One of Newman’s most deservedly celebrated passages highlights how God can use these defects—and even our backsliding—as a means of leading us to himself. “At present,” he observes, “our moral rectitude, such as it is, is acquired by trial, by discipline: but what does this really mean? by sinning, by suffering, by correcting ourselves, by improving.” He elaborates with an inventory of everyman’s daily struggle:

We advance to the truth by experience of error; we succeed through failures. We know not how to do right except by having done wrong. We call virtue a mean,—that is, as considering it to lie between things that are wrong. We know what is right, not positively, but negatively;—we do not see the truth at once and make towards it, but we fall upon and try error, and find it is not the truth. We grope about by touch, not by sight, and so by a miserable experience exhaust the possible modes of acting till naught is left, but truth, remaining. Such is the process by which we succeed; we walk to heaven backward; we drive our arrows at a mark, and think him most skillful whose shortcomings are the least.

In accents realistic and compassionate Newman reminds us that however uprightly we may walk, it is through a dark valley of tears we amble, negotiating a path Jesus calls narrow. And whereas narrow seems to allow no careering or clumsiness, the Lord’s compassion for straying sheep, fleeing apostles, and repenting thieves, frames the picture with hope and mercy—not so much widening the road to life as expanding our humility and trust in walking it.

What Newman—and St Josemaria—tell us is that God’s goodness accommodates a generous margin of error. Our clumsy missteps, our sour notes, can be incorporated into a harmony that only the divine mind can foresee and orchestrate. Like a virtuoso’s intentional mistake that displays an unexpected expertise, the glory comes not from the error but from the one who reworks it into a fitting piece.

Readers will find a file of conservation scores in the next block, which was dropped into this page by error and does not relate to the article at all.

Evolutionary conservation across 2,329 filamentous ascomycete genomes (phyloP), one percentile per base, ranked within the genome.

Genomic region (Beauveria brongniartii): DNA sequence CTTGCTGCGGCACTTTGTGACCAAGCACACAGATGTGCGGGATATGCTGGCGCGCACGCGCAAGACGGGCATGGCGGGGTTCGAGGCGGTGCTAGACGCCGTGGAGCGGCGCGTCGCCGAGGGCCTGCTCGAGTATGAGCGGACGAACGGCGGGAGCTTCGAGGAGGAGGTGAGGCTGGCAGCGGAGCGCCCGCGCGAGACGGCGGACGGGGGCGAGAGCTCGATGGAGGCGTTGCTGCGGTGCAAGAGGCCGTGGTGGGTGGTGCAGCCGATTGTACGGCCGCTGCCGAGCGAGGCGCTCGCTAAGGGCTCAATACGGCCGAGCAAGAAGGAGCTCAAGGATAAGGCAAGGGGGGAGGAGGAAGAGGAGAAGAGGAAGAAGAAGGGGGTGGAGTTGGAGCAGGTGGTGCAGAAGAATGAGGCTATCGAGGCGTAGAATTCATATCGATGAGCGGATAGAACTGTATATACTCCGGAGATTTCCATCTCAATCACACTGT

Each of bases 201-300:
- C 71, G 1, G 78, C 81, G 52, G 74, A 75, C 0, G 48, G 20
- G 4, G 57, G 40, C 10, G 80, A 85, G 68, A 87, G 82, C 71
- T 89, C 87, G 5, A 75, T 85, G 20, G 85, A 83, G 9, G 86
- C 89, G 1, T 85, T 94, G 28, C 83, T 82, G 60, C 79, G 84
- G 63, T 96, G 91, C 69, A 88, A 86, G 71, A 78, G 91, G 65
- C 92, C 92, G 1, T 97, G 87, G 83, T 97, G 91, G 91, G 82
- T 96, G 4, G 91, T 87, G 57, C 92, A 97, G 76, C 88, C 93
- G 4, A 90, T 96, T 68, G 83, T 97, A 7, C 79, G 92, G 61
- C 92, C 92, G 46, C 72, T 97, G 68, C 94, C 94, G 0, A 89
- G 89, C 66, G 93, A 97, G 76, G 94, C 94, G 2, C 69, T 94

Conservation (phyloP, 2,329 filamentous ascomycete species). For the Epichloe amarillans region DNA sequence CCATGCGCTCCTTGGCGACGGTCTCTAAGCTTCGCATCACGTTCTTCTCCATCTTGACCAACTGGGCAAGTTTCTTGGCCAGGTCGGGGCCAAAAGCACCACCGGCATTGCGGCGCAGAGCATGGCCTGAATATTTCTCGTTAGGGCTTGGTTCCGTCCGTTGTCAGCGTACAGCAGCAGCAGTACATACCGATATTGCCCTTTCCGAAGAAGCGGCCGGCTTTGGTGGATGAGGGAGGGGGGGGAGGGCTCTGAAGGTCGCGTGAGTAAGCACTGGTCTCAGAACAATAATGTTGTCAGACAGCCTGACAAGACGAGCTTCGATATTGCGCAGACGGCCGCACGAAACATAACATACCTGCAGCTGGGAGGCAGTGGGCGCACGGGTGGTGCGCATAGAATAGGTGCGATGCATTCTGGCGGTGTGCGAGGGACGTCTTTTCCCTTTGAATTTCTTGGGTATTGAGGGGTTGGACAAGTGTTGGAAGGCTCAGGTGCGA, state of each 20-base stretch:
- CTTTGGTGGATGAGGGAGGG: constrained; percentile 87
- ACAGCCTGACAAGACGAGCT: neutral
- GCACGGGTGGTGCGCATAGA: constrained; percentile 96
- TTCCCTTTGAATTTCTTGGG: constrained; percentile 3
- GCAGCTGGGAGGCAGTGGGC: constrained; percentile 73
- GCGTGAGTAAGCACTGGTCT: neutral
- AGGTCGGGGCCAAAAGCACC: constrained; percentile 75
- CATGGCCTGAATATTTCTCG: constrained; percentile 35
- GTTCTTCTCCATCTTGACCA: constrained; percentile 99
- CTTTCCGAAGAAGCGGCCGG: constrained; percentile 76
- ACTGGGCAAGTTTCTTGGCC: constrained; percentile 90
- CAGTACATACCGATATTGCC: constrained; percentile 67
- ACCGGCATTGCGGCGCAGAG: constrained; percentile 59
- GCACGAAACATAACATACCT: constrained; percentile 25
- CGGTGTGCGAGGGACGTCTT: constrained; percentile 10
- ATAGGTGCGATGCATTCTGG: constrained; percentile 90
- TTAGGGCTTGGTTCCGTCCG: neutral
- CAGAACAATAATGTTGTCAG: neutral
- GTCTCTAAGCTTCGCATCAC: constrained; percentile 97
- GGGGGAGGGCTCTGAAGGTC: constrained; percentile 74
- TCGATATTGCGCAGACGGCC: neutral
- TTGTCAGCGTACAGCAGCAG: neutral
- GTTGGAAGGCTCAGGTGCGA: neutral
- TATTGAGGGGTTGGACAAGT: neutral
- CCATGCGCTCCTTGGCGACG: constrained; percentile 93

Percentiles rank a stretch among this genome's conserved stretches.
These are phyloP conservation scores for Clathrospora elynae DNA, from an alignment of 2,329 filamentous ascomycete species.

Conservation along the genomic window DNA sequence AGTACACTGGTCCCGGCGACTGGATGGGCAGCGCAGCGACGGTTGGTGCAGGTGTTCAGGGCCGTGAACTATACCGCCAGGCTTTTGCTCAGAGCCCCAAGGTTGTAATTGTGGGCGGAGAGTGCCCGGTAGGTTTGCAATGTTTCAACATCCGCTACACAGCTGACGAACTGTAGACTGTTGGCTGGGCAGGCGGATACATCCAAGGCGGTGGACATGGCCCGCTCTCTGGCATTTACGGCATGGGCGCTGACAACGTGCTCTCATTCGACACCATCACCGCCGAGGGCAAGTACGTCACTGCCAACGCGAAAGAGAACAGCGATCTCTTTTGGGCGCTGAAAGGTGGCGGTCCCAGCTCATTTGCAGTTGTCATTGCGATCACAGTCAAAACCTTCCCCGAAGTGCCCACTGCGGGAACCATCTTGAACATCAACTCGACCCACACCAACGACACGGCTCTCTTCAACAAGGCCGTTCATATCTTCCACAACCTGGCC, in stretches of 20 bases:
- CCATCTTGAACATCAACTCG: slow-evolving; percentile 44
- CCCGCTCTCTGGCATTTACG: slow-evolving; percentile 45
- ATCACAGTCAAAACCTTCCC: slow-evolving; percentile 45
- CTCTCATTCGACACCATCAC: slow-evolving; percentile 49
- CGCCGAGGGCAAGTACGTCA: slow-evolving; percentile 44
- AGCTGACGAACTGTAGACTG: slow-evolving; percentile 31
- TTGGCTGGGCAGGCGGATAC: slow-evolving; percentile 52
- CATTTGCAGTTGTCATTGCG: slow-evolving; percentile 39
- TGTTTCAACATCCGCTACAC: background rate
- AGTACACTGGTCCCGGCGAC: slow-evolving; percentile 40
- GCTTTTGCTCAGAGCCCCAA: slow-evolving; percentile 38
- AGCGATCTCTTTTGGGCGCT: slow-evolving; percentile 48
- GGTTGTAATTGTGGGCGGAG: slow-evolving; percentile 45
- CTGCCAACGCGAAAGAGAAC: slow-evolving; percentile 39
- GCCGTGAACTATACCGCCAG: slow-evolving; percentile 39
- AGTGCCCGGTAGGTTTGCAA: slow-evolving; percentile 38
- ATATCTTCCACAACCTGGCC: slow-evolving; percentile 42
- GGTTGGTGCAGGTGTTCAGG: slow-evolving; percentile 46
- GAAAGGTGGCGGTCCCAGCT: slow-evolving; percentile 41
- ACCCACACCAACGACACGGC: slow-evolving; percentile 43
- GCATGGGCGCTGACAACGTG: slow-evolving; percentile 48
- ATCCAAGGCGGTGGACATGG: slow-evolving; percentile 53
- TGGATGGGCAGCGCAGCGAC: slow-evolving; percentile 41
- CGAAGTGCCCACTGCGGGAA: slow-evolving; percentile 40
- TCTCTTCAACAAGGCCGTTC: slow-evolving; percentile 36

God doesn’t bless human sin, but He is more than willing to pick up children who try and fail. Newman’s is a spirituality of God’s children as children. Manly virtue, the “mature manhood” often urged by St Paul, never divorces itself from the Lord’s call to spiritual childhood.

Christian childhood is neither nostalgia nor make-believe, but rather the choice of the mature Christian. Even though, as Newman comments, “the past never returns,” and childhood is “a thing past and over,” and while we “are not, we cannot be children,” because “grown men have faculties, passions, aims, principles, views, duties, which children have not,” still, “we must become as little children; in them we are bound to see Christian perfection, and to labour for it with them in our eye.”

To be as little children—who know how to fail, stand up, and carry on—is so essential to our salvation that the Lord leaves us with defects, even with the ability to sin, so that we will learn to accept our more important need for dependence—to trust in God both for forgiveness and strength. If St Paul astounds us with his paradox “when I am weak, then am I strong,” he also emboldens us to claim as daringly: “And when I am most childlike, then am I most mature.”

 

 

 

[1] Blessed John Henry Newman, “The State of Innocence,” Parochial and Plain Sermons Vol. 5, no. 8. Unless otherwise noted, all Newman quotations come from this sermon.

[2] St Josemaria Escriva, “Interior Struggle,” Christ is Passing By, no. 76.